For some time now a few citizens of Frankfort have joined the Frankfort Plant Board in maligning residents of Tanglewood, where I live, over the reservoir controversy.
They say we are elitists, wealthy, uppity and care only about ourselves and nothing for our community and fellow citizens. We’ve also been accused of holding Frankfort hostage and getting in the way of a new home for the Humane Society. Oh, and if we didn’t like the reservoir in our neighborhood, then we shouldn’t have moved here in the first place. These tactics are popular today. Shame your opponent into silence.
And what did we do to deserve this? We spoke up. We voiced our objection to something we saw as objectionable. We did something we all are entitled to do, including those who now hate us. And they would do the same thing if it happened to them.
When I moved to the Tanglewood neighborhood in 1986, I bought a home valued at less than $100,000. Hardly elitist, even then. Today you can find a good mix of homes here from modestly priced to admittedly elite. We represent the broad spectrum that you find all over Frankfort, but Tanglewood should by no means be considered exclusive. There are no gates.
In 1986, the reservoir was, as it is today, hardly noticeable because of the earthen berm that hides it. The headend was later tucked in under the antenna tower and was nothing more than a shed. You hardly noticed it. Citizens rented the cabin-like clubhouse for all sorts of family and political events and we would see children playing on the grounds. I saw it as more of a park than a reservoir.
Then, about four years ago, the FPB quietly began to turn that city-owned park-like property into an industrial park with the barest of notification to the city or the Tanglewood residents — in order to build a new two-story, 5,000-plus-square-foot, $6 million-plus headend building, plus an attached parking structure for about a dozen or so vehicles within 20-30 feet of residents. They mortgaged the property, which they did not own. All of this was for a cable business in seriously declining demand.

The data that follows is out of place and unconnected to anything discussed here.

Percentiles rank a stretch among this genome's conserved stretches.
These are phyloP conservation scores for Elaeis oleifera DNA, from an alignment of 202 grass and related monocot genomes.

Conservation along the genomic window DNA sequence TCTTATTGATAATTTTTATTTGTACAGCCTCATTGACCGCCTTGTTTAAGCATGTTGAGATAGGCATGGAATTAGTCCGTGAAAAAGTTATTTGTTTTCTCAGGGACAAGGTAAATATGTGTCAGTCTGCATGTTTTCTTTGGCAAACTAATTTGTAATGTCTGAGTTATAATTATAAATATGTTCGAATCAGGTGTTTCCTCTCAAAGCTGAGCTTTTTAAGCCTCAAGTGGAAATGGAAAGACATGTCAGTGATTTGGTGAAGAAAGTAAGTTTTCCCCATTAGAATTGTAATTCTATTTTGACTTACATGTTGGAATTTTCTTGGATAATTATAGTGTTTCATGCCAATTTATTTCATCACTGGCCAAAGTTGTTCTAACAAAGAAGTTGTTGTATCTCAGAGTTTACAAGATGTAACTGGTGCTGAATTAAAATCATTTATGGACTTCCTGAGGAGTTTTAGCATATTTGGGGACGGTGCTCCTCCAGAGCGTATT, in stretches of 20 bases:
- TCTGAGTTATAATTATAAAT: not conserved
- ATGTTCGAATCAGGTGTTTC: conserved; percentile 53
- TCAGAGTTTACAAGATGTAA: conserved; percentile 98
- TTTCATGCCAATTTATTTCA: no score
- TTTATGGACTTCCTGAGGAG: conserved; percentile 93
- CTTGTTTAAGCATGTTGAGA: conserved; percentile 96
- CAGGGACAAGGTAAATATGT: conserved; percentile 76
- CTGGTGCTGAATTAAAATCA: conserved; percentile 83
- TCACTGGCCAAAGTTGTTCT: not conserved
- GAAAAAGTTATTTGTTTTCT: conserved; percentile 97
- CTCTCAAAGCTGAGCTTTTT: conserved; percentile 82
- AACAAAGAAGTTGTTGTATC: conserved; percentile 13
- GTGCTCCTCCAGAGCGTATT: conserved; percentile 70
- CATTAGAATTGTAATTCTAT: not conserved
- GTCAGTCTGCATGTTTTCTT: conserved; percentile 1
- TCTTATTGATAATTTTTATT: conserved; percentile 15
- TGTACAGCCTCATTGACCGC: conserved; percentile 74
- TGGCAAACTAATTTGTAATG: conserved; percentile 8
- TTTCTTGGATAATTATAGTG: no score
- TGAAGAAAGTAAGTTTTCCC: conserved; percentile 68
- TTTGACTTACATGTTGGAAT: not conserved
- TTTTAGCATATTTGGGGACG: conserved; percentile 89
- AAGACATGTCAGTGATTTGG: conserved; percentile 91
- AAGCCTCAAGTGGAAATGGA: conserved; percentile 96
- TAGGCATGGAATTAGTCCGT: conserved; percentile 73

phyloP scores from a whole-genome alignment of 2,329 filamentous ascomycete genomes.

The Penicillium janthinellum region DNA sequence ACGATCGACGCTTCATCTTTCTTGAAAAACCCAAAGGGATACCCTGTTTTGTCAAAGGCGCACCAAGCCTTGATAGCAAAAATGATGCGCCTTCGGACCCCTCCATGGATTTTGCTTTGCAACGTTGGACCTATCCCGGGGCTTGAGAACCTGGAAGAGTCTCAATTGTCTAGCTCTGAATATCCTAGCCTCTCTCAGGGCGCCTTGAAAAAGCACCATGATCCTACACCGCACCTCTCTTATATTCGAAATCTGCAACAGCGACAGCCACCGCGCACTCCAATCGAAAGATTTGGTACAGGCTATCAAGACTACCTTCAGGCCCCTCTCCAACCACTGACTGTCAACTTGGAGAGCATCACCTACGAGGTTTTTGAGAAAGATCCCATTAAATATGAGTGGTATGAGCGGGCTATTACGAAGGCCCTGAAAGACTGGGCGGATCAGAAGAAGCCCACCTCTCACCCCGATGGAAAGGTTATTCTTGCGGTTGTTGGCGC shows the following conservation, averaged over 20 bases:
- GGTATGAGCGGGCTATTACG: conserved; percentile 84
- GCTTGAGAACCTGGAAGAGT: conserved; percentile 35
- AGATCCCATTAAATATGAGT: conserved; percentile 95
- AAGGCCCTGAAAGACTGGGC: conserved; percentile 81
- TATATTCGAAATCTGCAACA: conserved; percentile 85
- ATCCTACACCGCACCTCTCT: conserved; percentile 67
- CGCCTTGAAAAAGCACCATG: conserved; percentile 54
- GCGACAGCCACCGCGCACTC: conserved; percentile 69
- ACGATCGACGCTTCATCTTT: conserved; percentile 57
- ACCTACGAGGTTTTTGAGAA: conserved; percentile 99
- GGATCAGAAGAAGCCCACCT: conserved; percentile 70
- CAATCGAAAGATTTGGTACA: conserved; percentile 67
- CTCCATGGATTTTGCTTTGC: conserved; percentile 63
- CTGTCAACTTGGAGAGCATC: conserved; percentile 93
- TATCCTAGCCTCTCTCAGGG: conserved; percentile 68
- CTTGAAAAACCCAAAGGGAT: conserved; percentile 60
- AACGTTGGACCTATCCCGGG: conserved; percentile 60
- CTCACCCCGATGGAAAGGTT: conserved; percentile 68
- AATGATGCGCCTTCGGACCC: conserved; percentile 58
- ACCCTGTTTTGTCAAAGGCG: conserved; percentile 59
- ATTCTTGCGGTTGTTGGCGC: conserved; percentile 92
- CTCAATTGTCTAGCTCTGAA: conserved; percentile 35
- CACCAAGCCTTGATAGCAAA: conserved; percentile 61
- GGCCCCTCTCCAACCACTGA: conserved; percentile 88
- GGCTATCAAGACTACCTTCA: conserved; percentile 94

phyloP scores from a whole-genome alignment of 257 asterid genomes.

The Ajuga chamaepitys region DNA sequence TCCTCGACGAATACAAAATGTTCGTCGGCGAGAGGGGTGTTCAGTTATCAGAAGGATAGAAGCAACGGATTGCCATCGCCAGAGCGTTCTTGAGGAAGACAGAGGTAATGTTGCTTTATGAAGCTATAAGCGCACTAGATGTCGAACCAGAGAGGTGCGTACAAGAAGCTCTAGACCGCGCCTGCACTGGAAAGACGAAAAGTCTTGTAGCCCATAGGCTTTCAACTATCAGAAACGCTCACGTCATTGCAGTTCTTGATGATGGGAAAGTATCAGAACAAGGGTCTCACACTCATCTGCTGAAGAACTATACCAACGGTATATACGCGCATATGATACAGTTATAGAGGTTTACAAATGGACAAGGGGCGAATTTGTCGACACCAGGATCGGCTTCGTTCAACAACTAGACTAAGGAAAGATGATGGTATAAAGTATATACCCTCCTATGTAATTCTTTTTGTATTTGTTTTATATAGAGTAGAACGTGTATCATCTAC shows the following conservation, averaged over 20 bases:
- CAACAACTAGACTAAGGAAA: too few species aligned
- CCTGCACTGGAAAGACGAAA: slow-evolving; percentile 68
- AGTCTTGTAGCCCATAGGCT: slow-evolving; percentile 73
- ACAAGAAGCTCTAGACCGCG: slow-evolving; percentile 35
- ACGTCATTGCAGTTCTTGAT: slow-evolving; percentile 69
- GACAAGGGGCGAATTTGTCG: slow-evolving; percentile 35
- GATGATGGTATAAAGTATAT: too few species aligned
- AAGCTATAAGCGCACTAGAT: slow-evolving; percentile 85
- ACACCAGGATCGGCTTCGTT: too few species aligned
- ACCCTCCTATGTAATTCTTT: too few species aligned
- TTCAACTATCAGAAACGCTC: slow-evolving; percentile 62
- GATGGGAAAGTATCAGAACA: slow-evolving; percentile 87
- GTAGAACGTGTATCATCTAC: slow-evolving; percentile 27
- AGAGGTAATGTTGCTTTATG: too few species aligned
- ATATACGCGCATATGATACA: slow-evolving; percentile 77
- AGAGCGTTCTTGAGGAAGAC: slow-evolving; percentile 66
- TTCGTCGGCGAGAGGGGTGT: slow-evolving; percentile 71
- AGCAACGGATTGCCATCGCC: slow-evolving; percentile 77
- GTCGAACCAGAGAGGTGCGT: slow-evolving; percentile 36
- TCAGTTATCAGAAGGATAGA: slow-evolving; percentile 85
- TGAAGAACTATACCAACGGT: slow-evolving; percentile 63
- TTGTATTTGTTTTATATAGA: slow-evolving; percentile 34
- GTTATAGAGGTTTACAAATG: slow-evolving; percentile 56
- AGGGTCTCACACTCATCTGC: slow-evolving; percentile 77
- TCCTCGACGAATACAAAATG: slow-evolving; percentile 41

In addition, they installed tall parking lot lights to leave on all night and turned the parking lot into a place to park their large bucket trucks. Gone was the park-like atmosphere and now we had an industrial site in our midst.
So, Tanglewood objected to the city commission, which agreed with the neighborhood about the intrusion and ordered FPB to submit any further construction plans to the Frankfort/Franklin County Planning Commission for approval.
Then, FPB wanted to build a monstrous 7-million-gallon reservoir to replace two current reservoirs and leave space for a second 7-million-gallon reservoir whenever it deems necessary. Each reservoir would be nearly 22 feet taller than the current reservoir topped with a domed roof. The existing earthen berm would only be partially in place, causing nearly 47 feet of concrete wall and domed roof to be visible to the Frankfort community.
At first, Tanglewood wanted the reservoir moved. FPB said that was too expensive. So, we proposed two 4.5-million-gallon tanks (same as we have now) capable of meeting the city’s water needs for the next century. FPB said that was $3 million more than one 7-million-gallon tank. Of course it is! It has more capacity.
Of course, FPB could build the second 7-million-gallon tank, which its representatives don’t talk about because they’d have to talk about the cost and their “$3 million more” argument would be over. And make no mistake, in matters like this, it’s what they don’t talk about that you have to watch out for. FPB is not talking about the second tank, the cost and when.
So, after the city said “no” to FPB, it goes to the planning commission, which says “no” too. Then FPB goes to court and the court says “no,” as well. And now it threatens further legal action. FPB hears “no” three times and Tanglewood gets accused of dragging this out and holding the city hostage! FPB refuses to answer to a higher authority because, it seems, it doesn’t believe there is a higher authority.
Recently, the FPB board was presented with a compromise proposal by two of its members and the other three rejected it, saying Tanglewood and the city had already rejected it. That is untrue. We had only heard rumors of such a compromise, which sounded promising, and we wanted to hear more, but we didn’t get a chance.
Most Tanglewood residents, if not all, love this neighborhood. Others who don’t live here have also told us how much they love it too. We believe Tanglewood’s charm is just as much a part of Frankfort as any other neighborhood and we don’t want to let that be destroyed. It has taken a long time for Tanglewood to develop its character, thanks to those who came before us. It is our responsibility to see that those who reside here in the future aren’t denied what we now have.
We don’t deny the city needs a new reservoir. That has never been our objection. And we’re tired of this dragging on too. After all, we’re living this while everyone else just reads about it. We just ask why the FPB put its new $16 million-plus administration building ahead of the reservoir? Not to mention, the $6 million-plus headend building? Is FPB really concerned about the ratepayers or just about getting its way?
Glenn Goldstein is a retired advertising executive who has lived in Frankfort for nearly 40 years. He is also vice president of the Tanglewood Neighborhood Association. He can be reached at email@example.com.